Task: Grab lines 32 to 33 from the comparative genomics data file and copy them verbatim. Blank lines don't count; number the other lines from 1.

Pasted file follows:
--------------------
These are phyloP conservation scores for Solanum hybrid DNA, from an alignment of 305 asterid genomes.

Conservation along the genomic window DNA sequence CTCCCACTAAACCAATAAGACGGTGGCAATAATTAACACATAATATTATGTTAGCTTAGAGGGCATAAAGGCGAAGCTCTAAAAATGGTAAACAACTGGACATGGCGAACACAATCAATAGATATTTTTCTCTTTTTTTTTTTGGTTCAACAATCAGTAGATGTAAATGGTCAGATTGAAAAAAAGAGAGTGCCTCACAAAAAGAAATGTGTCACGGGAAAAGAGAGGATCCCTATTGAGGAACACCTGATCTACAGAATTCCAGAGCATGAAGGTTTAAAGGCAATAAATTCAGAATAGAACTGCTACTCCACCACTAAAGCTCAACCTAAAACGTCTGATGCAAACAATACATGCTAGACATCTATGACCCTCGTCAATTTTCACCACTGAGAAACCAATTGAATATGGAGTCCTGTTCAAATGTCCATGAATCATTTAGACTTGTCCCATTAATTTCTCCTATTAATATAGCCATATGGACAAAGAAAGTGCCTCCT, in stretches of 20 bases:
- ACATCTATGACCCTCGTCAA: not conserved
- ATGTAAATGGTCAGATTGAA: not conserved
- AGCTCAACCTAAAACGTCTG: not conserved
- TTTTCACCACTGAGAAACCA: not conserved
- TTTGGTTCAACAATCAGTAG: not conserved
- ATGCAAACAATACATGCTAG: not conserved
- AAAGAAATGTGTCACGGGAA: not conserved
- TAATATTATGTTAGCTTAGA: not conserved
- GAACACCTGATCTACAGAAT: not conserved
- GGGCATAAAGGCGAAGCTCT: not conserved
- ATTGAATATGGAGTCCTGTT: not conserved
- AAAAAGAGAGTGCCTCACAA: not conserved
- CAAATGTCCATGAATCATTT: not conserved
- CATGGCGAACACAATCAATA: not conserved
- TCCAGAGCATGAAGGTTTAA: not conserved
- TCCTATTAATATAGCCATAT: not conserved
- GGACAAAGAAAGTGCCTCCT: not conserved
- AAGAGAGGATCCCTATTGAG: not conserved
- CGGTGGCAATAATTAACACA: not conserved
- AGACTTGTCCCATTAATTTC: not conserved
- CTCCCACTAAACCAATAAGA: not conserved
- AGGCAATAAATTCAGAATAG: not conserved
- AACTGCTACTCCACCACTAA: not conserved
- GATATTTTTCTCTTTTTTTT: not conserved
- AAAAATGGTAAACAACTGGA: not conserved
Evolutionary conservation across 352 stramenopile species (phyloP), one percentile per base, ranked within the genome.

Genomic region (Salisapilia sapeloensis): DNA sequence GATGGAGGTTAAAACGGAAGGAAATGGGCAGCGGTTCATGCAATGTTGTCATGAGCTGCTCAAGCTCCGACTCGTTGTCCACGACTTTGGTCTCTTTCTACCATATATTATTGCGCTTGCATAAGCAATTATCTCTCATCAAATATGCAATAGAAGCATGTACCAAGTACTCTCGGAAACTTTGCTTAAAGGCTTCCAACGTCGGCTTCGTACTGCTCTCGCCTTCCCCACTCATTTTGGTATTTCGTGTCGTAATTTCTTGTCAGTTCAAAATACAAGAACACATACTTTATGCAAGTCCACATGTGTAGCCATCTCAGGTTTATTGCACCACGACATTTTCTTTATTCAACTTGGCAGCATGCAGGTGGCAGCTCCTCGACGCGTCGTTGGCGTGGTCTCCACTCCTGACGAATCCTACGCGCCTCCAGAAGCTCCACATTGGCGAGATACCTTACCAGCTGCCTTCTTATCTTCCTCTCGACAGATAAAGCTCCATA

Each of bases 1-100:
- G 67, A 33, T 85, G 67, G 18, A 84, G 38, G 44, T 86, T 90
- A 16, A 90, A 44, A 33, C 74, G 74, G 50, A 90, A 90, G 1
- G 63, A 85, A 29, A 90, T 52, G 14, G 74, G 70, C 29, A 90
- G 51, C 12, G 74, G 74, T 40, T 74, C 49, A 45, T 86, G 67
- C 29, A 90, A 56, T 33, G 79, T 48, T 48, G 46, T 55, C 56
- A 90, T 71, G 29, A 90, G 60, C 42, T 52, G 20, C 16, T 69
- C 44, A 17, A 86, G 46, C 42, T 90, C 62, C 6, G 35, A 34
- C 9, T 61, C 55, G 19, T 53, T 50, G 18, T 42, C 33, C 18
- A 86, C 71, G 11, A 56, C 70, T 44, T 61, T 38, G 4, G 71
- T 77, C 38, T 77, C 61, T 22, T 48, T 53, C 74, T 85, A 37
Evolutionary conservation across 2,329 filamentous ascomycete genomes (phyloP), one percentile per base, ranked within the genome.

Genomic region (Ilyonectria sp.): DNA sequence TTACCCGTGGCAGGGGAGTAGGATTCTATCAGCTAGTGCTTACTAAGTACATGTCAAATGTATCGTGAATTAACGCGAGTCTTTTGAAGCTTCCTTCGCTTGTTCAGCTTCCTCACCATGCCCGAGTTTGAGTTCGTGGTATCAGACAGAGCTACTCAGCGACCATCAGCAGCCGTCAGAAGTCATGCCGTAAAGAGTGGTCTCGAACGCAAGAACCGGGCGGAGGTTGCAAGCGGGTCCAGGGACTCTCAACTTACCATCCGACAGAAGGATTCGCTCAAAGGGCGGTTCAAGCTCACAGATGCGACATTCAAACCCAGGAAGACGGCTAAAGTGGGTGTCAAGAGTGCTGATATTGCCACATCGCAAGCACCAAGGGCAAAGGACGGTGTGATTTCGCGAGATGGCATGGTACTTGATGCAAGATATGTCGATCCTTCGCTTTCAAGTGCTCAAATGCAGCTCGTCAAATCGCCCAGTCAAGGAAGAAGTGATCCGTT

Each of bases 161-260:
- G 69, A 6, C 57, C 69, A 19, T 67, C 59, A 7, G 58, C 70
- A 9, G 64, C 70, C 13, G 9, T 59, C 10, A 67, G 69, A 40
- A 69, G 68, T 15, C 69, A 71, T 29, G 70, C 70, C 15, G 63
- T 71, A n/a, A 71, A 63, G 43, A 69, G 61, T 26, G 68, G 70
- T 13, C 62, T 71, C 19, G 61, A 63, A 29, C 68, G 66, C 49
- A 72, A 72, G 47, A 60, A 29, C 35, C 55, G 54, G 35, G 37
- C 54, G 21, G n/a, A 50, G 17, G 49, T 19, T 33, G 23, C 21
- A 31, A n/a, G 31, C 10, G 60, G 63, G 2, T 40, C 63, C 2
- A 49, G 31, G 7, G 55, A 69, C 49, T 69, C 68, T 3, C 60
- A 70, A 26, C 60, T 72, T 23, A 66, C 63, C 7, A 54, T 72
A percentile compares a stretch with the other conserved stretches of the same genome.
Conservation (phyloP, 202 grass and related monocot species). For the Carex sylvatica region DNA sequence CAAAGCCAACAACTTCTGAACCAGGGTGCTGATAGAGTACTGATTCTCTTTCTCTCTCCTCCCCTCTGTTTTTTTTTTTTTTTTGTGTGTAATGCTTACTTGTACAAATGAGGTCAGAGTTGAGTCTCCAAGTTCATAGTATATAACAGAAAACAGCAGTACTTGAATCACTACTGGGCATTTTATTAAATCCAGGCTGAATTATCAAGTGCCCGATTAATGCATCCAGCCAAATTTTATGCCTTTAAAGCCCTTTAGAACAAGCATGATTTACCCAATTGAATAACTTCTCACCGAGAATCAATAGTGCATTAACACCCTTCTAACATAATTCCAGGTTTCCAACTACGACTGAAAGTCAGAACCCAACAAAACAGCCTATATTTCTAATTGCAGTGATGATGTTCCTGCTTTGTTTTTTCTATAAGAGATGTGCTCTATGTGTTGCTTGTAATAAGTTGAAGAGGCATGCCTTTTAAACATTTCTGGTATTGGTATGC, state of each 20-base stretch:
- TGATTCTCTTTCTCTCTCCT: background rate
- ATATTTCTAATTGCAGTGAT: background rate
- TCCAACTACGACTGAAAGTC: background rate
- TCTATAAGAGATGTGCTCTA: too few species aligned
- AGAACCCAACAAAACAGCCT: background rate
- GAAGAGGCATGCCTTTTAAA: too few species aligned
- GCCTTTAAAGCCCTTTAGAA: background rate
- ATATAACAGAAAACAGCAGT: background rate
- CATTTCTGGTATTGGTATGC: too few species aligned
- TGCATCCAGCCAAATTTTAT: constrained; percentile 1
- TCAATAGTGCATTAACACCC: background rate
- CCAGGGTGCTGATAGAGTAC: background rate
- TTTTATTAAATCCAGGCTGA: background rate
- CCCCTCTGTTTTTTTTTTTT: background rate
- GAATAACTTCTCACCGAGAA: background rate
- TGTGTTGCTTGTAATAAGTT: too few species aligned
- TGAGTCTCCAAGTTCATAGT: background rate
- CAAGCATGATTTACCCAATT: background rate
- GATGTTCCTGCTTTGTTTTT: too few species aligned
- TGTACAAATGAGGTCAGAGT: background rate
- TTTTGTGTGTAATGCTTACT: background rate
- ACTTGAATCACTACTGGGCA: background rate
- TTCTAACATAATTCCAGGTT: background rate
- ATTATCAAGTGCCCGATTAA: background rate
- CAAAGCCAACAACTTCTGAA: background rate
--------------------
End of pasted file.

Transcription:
- A 16, A 90, A 44, A 33, C 74, G 74, G 50, A 90, A 90, G 1
- G 63, A 85, A 29, A 90, T 52, G 14, G 74, G 70, C 29, A 90